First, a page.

Thursday, October 27, 2011

Women at Sea

I was asked about my research on cross-dressing women sailors during our Sizzling Book Club chat of Sea Change last night at Smart Bitches, Trashy Books.  It was co-sponsored by All Romance eBooks and we had a lot of fun, so I want to thank Sarah at Smart Bitches and the folks at All Romance for pulling it together.  If you missed the chat, click on the link and you can replay it at your leisure.

First of all, I owe a debt to Suzanne Stark for her wonderful history, Female Tars.  It is fascinating and entertaining.  As I point out in the introduction to Sea Change, Stark says there were 20 known cases of women serving in the Royal Navy and Marines at the end of the 18th and beginning of the 19th centuries.  There were likely more whose identities were never discovered.

One of those women was the seaman known as "William Brown", a black woman who served for at least 12 years during the Napoleonic Wars.  According to Stark, a London newspaper account of 1815 had this to say about Brown:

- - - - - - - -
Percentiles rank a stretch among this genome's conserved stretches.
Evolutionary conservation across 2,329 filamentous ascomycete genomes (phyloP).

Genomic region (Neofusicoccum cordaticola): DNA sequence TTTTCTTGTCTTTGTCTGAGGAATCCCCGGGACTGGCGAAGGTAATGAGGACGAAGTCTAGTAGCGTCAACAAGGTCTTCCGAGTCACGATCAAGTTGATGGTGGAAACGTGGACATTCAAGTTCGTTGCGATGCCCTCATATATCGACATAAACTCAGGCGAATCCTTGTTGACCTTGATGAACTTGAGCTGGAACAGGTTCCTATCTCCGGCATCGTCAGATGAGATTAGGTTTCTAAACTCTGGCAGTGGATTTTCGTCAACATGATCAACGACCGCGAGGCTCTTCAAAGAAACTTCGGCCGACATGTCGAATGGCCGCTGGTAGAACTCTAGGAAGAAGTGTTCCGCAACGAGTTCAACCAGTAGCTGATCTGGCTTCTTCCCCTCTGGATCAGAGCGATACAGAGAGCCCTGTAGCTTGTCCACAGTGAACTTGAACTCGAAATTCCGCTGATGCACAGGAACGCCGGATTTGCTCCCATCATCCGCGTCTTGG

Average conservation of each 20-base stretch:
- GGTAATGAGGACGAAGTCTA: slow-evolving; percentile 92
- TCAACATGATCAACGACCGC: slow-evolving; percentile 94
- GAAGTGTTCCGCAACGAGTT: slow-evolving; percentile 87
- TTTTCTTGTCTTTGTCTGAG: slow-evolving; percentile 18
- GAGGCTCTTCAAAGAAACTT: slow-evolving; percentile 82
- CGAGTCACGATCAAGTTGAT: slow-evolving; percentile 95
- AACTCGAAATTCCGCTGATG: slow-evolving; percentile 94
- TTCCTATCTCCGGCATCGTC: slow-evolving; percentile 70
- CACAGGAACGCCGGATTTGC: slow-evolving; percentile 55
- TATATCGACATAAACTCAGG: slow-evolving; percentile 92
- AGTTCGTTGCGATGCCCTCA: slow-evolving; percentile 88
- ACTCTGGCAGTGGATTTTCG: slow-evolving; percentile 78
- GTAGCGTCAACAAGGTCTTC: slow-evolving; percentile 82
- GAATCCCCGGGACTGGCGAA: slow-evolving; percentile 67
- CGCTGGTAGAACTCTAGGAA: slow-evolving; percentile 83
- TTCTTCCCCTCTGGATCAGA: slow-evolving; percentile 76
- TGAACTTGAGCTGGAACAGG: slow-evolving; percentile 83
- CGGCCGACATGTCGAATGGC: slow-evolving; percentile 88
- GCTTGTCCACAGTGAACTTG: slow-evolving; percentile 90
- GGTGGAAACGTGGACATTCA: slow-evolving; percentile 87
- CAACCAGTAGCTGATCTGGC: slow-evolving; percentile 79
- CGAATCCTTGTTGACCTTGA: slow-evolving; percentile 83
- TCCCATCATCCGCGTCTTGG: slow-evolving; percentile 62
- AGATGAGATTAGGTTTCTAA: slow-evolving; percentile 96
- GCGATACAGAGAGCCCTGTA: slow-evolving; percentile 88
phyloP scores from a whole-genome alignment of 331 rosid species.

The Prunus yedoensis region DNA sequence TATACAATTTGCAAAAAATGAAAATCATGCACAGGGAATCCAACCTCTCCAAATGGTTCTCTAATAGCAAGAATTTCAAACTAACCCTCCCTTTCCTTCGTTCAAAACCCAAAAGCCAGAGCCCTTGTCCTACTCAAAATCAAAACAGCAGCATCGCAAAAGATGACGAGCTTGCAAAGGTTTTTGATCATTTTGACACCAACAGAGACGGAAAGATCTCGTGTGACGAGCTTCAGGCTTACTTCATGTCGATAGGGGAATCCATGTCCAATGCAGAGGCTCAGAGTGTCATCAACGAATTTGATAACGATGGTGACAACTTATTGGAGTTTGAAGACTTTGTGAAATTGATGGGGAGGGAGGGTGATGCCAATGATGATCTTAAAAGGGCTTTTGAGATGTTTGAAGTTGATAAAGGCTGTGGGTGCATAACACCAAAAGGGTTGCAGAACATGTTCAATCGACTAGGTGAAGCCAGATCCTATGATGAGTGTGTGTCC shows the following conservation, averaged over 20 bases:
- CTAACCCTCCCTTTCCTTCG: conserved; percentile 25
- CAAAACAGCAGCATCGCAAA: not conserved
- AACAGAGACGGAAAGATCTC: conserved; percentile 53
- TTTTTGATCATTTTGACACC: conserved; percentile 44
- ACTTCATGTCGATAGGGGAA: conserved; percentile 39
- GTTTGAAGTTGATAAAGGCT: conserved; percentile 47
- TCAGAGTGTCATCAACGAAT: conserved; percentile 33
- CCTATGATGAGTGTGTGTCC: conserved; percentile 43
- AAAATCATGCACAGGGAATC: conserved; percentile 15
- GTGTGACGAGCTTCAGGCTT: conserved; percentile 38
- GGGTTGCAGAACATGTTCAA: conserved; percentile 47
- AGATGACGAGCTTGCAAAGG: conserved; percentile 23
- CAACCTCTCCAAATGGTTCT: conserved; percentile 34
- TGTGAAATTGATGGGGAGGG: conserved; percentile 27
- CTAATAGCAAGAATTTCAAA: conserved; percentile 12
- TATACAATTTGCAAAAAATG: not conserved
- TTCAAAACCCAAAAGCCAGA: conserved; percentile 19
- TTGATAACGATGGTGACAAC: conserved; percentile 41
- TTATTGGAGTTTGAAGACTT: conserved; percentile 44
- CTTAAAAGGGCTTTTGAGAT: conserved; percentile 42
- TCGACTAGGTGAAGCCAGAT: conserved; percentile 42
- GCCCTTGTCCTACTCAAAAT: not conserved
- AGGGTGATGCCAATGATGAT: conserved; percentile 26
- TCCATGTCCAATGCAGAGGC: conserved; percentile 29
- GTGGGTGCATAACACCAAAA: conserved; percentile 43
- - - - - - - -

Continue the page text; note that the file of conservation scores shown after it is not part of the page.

"Among the crew of the Queen Charlotte, 110 guns,...a female African...by the name of William Brown. [She] has served for some time as the captain of the foretop, highly to the satisfaction of the officers."

Being captain of the foretop was no small thing.  She had to be agile, unafraid of heights, able to work in all weather, leading the other sailors in the crew.  The topmen's job was one of the most dangerous aboard ship since they took in the sails high above while the deck pitched below them.  It was especially hazardous during storms, and many topmen fell to their death.

After her sex was discovered, Brown re-entered the service aboard her old ship.  A good topman was a treasure to a captain, regardless of sex.  In 1816 Brown was transferred to the Bombay, and lost to history.

Other books readers may find interesting:

Women Sailors and Sailors' Women, an Untold Maritime History by David Cordingly.

She Captains--Heroines and Hellions of the Sea--Joan Druett

Hen Frigate--Joan Druett

Petticoat Whalers--Whaling Wives at Sea--Joan Druett

Flying Cloud--The True Story of America's Most Famous Sailing Ship and the Woman who Navigated Her--by David Shaw



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